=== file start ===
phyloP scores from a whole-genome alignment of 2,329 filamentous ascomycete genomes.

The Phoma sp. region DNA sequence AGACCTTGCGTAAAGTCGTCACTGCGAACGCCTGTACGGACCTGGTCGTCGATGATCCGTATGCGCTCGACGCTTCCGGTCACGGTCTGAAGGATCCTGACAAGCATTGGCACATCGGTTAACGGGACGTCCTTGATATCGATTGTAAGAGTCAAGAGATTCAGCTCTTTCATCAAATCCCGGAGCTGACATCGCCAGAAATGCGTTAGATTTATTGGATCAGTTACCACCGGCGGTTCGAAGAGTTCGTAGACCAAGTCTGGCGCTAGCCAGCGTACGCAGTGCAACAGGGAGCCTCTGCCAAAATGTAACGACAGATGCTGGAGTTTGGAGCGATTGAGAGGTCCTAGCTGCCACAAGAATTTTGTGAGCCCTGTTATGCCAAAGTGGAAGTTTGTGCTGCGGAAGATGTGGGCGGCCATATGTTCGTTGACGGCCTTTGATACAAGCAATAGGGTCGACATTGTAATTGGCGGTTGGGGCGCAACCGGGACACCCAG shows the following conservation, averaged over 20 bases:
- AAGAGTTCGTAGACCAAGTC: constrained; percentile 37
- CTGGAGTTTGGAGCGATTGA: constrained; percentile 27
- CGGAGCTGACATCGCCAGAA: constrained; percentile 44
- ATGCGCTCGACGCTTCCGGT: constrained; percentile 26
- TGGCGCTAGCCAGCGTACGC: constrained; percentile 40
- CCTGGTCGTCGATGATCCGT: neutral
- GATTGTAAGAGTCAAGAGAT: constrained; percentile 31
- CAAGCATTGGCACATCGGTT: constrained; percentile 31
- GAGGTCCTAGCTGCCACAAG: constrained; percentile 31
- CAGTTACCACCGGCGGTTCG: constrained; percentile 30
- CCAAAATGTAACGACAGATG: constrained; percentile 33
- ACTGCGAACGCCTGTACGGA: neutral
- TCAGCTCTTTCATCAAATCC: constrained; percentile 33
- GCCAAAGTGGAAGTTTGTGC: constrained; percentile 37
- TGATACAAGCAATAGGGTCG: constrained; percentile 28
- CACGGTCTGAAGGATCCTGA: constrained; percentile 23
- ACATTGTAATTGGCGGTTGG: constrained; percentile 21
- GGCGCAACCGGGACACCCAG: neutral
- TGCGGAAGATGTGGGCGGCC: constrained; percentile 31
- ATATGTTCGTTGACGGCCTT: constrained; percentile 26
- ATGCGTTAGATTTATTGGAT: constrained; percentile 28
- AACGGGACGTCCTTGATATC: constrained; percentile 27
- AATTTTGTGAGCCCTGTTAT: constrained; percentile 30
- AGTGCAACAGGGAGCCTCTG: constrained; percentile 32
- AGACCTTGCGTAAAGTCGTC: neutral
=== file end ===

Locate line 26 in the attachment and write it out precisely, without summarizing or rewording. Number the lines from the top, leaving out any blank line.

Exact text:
- AGTGCAACAGGGAGCCTCTG: constrained; percentile 32